Cutting edge 3D printing technology developed in Darwin, Australia, will be deployed by the Australian Army.
The Australian Army announced a $1.5 million investment in a 12-month pilot of SPEE3D technology to include soldier training in 3D printing.
It will trail SPEE3D’s large-format WarpSPEE3D 3D metal printer, installed on-base and deployed in the field for multiple Army exercises.
SPEE3D partnered with the Advanced Manufacturing Alliance (AMA) and Charles Darwin University (CDU) to deliver the programme.
AMA, formed in 2017, will train soldiers in design and printing parts from CAD software to printer operation, part post-processing, testing and certification.
The programme aims to significantly increase parts available to the Army compared to what the regular supply chain can provide.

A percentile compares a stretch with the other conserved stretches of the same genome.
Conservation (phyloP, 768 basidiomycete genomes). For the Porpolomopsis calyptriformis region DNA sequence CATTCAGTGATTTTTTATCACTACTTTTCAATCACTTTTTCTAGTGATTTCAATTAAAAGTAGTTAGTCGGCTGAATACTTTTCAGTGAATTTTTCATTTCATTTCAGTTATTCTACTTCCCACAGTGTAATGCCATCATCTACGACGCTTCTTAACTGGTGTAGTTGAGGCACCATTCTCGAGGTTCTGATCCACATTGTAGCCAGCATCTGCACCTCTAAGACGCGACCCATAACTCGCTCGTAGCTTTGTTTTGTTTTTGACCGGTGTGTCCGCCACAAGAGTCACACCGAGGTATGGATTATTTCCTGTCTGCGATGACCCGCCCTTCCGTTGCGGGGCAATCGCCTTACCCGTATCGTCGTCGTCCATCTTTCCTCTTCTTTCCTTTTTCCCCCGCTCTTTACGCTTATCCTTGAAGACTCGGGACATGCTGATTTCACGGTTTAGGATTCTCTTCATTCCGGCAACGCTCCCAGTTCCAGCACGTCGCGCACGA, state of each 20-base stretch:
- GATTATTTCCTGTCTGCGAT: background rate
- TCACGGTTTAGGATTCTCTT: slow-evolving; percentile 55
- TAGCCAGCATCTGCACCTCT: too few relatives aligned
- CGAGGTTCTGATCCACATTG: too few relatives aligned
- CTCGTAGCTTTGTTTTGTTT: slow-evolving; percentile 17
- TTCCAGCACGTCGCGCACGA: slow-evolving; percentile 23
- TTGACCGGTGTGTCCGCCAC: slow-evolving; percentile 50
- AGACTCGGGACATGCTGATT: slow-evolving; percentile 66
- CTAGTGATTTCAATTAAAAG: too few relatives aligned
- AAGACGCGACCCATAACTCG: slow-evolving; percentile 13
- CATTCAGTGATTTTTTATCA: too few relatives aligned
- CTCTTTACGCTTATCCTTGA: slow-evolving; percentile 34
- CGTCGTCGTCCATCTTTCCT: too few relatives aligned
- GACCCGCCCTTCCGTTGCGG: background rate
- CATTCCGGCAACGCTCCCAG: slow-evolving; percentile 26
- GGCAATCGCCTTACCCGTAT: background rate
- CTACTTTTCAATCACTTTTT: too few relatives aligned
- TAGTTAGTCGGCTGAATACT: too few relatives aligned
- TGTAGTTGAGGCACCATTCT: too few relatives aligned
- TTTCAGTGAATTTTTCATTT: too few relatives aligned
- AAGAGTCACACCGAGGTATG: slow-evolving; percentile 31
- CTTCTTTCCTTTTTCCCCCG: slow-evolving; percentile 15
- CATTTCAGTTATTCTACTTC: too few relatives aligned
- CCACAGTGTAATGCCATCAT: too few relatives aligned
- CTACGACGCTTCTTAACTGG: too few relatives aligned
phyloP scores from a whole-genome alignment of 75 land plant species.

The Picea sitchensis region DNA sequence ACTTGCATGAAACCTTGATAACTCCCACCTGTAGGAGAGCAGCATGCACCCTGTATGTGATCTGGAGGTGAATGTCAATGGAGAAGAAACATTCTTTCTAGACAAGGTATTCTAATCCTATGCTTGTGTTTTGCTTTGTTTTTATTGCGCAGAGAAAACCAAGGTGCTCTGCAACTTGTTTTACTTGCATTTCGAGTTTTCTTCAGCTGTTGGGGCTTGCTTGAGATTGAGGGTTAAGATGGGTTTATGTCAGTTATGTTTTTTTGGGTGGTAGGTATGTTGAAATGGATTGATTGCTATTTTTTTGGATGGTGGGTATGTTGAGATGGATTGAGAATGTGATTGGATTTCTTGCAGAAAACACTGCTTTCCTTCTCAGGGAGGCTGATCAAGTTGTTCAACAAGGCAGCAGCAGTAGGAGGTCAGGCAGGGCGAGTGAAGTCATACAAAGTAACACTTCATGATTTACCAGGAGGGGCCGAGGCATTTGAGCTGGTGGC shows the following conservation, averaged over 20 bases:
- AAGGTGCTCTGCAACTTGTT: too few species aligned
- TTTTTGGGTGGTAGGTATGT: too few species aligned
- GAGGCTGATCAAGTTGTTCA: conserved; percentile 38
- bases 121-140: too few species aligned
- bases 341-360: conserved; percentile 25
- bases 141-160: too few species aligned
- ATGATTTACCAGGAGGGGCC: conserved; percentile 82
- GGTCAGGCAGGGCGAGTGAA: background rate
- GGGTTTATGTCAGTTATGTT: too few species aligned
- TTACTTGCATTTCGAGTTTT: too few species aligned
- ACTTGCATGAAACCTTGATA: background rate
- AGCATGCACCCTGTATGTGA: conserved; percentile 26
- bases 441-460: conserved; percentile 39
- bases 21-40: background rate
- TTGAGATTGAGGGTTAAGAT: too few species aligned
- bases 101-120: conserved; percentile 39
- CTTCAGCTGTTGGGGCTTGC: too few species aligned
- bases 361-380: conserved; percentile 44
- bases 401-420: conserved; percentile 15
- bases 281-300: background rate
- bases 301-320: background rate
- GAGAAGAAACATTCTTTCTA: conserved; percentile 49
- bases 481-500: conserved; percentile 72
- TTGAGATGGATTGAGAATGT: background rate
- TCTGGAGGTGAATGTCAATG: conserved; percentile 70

SPEE3D CEO, Byron Kennedy said: “This Army programme, in parallel with a similar project happening with The Royal Australian Navy, will enable the Australian Defence Force to grow our sovereign capability and lead the world in the field of additive manufacturing.”
The company’s technology uses metal cold spray technology to produce industrial quality metal parts in minutes, rather than days or weeks.
Pictures: SPEE3D/army soldiers at Charles Darwin University
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